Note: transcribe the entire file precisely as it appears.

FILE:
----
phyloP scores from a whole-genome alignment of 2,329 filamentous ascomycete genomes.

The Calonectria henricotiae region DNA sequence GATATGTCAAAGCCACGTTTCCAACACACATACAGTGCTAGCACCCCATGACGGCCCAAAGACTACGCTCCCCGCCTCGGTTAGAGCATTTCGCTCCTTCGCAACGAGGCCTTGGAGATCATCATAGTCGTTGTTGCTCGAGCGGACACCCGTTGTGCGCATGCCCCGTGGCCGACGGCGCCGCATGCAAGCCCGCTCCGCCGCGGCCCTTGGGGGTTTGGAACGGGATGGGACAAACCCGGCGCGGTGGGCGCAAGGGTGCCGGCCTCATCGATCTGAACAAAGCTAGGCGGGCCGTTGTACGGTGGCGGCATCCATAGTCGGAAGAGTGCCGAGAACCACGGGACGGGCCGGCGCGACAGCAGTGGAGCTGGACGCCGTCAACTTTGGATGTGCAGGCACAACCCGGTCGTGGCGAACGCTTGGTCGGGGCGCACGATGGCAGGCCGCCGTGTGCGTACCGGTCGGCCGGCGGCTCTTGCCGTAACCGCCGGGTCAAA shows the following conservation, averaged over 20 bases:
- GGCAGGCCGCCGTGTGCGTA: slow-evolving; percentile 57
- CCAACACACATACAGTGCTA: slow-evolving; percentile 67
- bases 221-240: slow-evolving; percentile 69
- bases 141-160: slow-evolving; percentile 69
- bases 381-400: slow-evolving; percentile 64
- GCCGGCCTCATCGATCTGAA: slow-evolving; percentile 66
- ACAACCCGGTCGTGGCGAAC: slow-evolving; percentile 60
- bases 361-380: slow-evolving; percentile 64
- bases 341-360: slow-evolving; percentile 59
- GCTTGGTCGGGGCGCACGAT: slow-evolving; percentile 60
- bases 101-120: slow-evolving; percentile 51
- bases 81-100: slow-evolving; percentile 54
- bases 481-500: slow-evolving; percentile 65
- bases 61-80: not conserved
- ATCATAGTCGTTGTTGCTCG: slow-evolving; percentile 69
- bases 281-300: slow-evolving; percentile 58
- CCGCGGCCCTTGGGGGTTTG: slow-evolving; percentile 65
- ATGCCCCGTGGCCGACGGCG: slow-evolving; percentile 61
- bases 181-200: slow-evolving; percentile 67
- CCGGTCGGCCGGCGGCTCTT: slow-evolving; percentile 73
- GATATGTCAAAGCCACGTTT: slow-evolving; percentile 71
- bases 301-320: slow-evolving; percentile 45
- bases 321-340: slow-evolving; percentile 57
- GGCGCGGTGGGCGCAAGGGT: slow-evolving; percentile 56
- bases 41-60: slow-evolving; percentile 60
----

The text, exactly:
phyloP scores from a whole-genome alignment of 2,329 filamentous ascomycete genomes.

The Calonectria henricotiae region DNA sequence GATATGTCAAAGCCACGTTTCCAACACACATACAGTGCTAGCACCCCATGACGGCCCAAAGACTACGCTCCCCGCCTCGGTTAGAGCATTTCGCTCCTTCGCAACGAGGCCTTGGAGATCATCATAGTCGTTGTTGCTCGAGCGGACACCCGTTGTGCGCATGCCCCGTGGCCGACGGCGCCGCATGCAAGCCCGCTCCGCCGCGGCCCTTGGGGGTTTGGAACGGGATGGGACAAACCCGGCGCGGTGGGCGCAAGGGTGCCGGCCTCATCGATCTGAACAAAGCTAGGCGGGCCGTTGTACGGTGGCGGCATCCATAGTCGGAAGAGTGCCGAGAACCACGGGACGGGCCGGCGCGACAGCAGTGGAGCTGGACGCCGTCAACTTTGGATGTGCAGGCACAACCCGGTCGTGGCGAACGCTTGGTCGGGGCGCACGATGGCAGGCCGCCGTGTGCGTACCGGTCGGCCGGCGGCTCTTGCCGTAACCGCCGGGTCAAA shows the following conservation, averaged over 20 bases:
- GGCAGGCCGCCGTGTGCGTA: slow-evolving; percentile 57
- CCAACACACATACAGTGCTA: slow-evolving; percentile 67
- bases 221-240: slow-evolving; percentile 69
- bases 141-160: slow-evolving; percentile 69
- bases 381-400: slow-evolving; percentile 64
- GCCGGCCTCATCGATCTGAA: slow-evolving; percentile 66
- ACAACCCGGTCGTGGCGAAC: slow-evolving; percentile 60
- bases 361-380: slow-evolving; percentile 64
- bases 341-360: slow-evolving; percentile 59
- GCTTGGTCGGGGCGCACGAT: slow-evolving; percentile 60
- bases 101-120: slow-evolving; percentile 51
- bases 81-100: slow-evolving; percentile 54
- bases 481-500: slow-evolving; percentile 65
- bases 61-80: not conserved
- ATCATAGTCGTTGTTGCTCG: slow-evolving; percentile 69
- bases 281-300: slow-evolving; percentile 58
- CCGCGGCCCTTGGGGGTTTG: slow-evolving; percentile 65
- ATGCCCCGTGGCCGACGGCG: slow-evolving; percentile 61
- bases 181-200: slow-evolving; percentile 67
- CCGGTCGGCCGGCGGCTCTT: slow-evolving; percentile 73
- GATATGTCAAAGCCACGTTT: slow-evolving; percentile 71
- bases 301-320: slow-evolving; percentile 45
- bases 321-340: slow-evolving; percentile 57
- GGCGCGGTGGGCGCAAGGGT: slow-evolving; percentile 56
- bases 41-60: slow-evolving; percentile 60